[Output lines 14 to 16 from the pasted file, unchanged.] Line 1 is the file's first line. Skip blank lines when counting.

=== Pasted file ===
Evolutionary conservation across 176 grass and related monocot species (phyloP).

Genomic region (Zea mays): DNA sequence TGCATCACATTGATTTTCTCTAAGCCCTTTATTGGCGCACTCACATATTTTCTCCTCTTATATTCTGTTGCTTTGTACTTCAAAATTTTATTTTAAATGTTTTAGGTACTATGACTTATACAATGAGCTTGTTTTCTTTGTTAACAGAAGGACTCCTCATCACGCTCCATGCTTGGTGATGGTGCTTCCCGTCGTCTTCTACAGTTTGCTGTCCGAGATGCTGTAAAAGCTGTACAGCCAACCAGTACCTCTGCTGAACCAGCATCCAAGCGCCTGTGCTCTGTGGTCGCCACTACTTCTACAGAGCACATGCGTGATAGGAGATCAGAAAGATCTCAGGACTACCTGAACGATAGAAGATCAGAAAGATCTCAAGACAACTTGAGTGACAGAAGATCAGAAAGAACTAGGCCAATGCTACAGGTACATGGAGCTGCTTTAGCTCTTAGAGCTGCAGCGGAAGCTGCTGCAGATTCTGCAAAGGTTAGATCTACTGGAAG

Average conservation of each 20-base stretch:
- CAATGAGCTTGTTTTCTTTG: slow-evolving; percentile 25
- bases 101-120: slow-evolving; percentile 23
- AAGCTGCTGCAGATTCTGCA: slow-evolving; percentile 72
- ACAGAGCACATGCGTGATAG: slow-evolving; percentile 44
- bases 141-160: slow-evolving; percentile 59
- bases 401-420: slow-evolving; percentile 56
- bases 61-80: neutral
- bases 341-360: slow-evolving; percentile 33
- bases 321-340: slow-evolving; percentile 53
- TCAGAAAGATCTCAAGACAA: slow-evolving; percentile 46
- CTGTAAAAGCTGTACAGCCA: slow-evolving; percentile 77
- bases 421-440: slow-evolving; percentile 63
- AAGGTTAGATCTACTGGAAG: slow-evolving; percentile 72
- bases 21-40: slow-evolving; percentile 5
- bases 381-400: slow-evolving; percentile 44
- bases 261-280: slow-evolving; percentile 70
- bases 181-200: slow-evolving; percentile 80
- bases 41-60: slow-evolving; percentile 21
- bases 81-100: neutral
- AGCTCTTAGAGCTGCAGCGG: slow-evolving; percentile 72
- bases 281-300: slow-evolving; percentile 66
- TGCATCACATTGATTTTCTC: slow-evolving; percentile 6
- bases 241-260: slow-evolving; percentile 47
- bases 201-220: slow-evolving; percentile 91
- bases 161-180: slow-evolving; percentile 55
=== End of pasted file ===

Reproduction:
- CTGTAAAAGCTGTACAGCCA: slow-evolving; percentile 77
- bases 421-440: slow-evolving; percentile 63
- AAGGTTAGATCTACTGGAAG: slow-evolving; percentile 72